“Lawyers Without Borders” Group in Port-au-Prince

“Lawyers Without Borders” Group in Port-au-Prince

By Visiting Professor Jeff Thaler

About 10 years ago, when Steve Herrmann began calling 22 other environmental lawyers around the country about starting a new College, I don’t think he or any of us envisioned the American College of Environmental Lawyer’s (ACOEL) reach extending overseas. Yet, over Memorial Day weekend, six environmental lawyers and professors from around the country (dubbed by one as “Lawyers Without Borders”), spent four whirlwind days in Port-au-Prince, Haiti.  Our key liaison was Widener Law Professor and former Dean Erin Daly who has spent some of her sabbatical year working at the Université de la Fondation Dr. Aristide (UNIFA). The UNIFA, which was founded by former Haitian President Jean Bertrand Aristide and his wife Mildred Aristide, was our wonderful host sponsor for the trip.

A community garden made out of recycled tiresIn brief, I arrived a day early with Erin Daly. Our guide, Junior St. Vil, took us to Sakala – a community center in one of the poorest sections of the city. It was Mother’s Day in Haiti, so there was a celebration going on that we witnessed. We also toured a community garden used to teach children how to grow food using recycled tires as planters.

On Memorial Day, I briefly met Mme. Aristide at UNIFA, then went with Junior to “tour” the city. Port-au-Prince was hit hard by the major 2010 earthquake, and most roads are still in poor shape, clogged with motor vehicles and pedestrians. I saw very few traffic lights or cross walks; everyone shares the road. It thus takes a long time to get from one part of the city (3.5 million people) to another, so most of my morning was spent getting a feel for the street scene, and talking with Junior.A busy street scene

Haiti is the poorest country in the Western Hemisphere. While one College member (who will remain nameless) said that Haiti ranks higher than the U.S. in the Happiness Index, my back-home research found Haitians much less happy than Americans. However, I suspect that may be explained in part by 1) 70% of the 10 million Haitians have no electricity and are illiterate, 2) most water and sewer infrastructure is in disrepair or worse, 3) only 2% of Haiti’s forest is left, with families reluctantly forced to cut remaining trees for charcoal to cook with, and 4) there are significant “rule of law” challenges from lack of enforcement or viable legal remedies.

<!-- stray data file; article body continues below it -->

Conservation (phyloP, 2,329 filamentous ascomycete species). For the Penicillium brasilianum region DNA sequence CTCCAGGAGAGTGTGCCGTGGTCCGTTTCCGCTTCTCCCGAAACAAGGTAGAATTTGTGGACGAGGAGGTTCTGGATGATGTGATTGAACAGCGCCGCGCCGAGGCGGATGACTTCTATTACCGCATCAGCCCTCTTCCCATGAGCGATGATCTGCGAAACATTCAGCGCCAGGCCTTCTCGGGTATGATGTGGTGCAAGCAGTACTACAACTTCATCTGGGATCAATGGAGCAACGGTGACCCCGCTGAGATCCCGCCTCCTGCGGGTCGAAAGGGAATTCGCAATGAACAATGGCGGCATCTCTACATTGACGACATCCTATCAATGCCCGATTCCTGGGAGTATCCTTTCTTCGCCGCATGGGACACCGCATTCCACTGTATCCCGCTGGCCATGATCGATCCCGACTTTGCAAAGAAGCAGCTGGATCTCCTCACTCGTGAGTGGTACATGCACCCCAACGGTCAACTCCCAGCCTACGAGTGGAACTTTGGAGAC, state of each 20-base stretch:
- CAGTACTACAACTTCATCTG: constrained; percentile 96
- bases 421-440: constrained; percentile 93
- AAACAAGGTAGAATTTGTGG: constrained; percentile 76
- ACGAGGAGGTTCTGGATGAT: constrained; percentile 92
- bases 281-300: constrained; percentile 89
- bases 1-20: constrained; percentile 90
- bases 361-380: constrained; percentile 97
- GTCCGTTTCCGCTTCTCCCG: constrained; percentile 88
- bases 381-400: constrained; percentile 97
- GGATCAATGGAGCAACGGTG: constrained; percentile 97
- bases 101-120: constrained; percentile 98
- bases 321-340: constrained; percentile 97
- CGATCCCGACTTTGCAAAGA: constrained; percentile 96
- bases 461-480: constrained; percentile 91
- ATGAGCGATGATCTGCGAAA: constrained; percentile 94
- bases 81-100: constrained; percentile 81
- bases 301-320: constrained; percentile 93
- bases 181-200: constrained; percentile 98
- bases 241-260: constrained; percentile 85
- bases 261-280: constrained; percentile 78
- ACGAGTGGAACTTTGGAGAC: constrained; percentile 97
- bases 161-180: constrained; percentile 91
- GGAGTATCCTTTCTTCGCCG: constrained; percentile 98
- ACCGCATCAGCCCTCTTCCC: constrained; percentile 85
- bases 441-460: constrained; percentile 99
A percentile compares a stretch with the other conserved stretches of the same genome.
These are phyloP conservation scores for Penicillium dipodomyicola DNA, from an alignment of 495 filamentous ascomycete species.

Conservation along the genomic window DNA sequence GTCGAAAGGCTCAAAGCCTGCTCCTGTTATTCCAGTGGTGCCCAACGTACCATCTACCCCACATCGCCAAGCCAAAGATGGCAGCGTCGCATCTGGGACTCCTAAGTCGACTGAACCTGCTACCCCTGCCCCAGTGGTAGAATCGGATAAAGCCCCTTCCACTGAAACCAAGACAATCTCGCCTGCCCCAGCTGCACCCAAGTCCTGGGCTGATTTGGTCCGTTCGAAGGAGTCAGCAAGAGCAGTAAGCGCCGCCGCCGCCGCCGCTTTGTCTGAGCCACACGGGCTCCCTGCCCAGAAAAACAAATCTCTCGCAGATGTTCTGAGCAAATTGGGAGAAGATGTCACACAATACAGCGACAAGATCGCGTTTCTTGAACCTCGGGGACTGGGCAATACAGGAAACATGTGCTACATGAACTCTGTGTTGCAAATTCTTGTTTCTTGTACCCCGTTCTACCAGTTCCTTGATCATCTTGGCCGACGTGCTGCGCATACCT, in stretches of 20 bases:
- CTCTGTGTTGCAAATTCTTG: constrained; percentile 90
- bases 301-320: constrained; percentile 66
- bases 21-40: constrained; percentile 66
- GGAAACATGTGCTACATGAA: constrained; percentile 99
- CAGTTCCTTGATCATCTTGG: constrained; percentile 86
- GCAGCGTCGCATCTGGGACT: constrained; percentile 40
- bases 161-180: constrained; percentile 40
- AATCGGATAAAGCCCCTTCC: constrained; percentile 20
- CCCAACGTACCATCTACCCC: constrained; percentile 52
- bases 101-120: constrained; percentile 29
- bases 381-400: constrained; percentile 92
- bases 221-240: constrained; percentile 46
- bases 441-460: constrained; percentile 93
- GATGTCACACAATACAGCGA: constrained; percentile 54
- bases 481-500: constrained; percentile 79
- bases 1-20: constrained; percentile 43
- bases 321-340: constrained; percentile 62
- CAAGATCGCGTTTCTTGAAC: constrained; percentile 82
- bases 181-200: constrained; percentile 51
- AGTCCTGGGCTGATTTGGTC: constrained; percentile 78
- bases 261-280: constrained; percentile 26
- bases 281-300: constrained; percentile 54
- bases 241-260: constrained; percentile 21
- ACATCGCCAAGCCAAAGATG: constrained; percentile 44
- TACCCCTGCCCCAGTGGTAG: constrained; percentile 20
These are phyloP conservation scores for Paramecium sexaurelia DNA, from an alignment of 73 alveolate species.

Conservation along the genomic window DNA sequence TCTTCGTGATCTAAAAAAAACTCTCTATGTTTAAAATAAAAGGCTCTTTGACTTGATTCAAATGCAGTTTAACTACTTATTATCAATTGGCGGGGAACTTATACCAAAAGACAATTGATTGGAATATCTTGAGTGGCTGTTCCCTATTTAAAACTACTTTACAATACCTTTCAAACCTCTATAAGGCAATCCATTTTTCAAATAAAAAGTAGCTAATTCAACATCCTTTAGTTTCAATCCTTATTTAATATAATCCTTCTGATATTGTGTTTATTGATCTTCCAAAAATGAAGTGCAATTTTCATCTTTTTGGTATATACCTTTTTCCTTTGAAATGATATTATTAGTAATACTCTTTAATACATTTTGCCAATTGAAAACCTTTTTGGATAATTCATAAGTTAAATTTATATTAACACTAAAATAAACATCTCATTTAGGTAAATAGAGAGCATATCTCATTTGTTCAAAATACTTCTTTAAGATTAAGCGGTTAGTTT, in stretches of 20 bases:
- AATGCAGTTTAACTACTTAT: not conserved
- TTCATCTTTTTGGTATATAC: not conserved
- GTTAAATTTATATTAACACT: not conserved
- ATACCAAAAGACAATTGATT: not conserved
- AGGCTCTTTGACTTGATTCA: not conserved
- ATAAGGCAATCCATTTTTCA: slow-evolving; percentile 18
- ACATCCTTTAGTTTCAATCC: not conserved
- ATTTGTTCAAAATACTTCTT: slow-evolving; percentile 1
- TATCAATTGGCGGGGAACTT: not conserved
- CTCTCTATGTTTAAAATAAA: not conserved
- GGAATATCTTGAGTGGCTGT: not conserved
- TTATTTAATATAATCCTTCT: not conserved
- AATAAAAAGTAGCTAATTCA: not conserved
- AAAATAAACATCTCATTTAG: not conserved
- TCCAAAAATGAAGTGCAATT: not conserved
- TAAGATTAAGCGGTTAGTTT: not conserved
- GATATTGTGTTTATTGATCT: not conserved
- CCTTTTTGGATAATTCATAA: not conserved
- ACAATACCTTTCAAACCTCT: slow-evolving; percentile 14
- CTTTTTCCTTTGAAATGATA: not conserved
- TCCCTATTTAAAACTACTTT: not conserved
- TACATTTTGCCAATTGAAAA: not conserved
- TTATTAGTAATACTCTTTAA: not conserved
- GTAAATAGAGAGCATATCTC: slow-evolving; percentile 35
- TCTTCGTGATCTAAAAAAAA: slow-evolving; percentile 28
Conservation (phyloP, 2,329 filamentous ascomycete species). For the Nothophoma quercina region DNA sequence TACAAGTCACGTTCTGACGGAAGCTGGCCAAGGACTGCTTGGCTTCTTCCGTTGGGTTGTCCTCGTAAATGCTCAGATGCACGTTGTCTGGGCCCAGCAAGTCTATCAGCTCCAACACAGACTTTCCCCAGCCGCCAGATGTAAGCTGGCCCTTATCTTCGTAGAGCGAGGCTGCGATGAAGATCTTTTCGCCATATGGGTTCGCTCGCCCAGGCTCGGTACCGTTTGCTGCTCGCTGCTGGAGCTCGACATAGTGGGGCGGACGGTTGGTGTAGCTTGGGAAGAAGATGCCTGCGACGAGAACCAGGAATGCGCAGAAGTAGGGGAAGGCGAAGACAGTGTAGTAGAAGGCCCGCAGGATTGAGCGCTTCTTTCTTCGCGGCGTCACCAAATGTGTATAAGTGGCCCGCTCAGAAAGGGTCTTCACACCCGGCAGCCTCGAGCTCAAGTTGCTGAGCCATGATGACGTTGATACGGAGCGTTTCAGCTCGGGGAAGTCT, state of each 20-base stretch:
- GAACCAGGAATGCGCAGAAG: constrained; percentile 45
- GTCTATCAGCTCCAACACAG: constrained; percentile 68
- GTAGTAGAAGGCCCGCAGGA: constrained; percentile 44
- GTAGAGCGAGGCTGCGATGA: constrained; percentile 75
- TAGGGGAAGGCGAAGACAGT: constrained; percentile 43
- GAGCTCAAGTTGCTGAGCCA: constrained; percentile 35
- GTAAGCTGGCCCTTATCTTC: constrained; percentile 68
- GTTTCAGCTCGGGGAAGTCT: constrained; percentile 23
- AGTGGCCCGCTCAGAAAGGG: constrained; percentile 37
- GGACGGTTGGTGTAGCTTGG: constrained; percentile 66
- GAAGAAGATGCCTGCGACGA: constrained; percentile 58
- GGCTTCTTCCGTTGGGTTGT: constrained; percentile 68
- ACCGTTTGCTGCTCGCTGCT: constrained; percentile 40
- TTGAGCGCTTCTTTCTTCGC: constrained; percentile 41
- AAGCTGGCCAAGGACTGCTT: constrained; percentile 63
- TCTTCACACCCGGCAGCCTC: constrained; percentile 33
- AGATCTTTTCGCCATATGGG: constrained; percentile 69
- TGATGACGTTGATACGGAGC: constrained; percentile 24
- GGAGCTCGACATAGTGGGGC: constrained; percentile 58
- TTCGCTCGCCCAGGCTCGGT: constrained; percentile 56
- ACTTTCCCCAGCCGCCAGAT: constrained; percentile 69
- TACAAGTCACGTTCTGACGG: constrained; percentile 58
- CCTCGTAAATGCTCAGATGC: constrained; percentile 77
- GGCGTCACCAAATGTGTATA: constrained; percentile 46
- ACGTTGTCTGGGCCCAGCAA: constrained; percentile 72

University of the Aristide FoundationThus, lots of opportunities as well as challenges. Our visit focused in part on the desire of UNIFA and local lawyers to develop a 1-year environmental law LLM program. Currently, “law school” in Haiti is a prescribed, 4-year college curriculum with little focus on environmental, energy or land use issues. During our visit, we met with large groups of students and lawyers, as well as smaller sessions with the local Bar President; leading environmental, energy and sustainability practitioners; and a leading urban planner. As a founder and former President of ACOEL, I presented both on the College’s background and scope, as well as my teaching and lawyering work in Maine, including on UMaine’s floating offshore wind project. (Haiti has some great potential spots it turns out!) All were very appreciative of our visit and willingness to share experiences.

For me, it was clear that everyone wanted to develop, with assistance, initiatives to improve the quality of life for Haitian people. They were well aware of the many damaging pollution and climate change forces hurting the populace and economy. A key question was how best to create home-designed programs similar to what we did in the U.S. in the early 1970s when many of our environmental programs were first started.

The challenge is how best to assist and collaborate with UNIFA and others in Haiti, to make a difference. Now that personal connections have been made, hopefully our Haitian hosts will be better able to propose to us possible measures to develop a sustained menu of actions that we can work on together. I hope to be able to work on environmental or renewable energy education or project-specific initiatives with the great people with whom we met in the near future.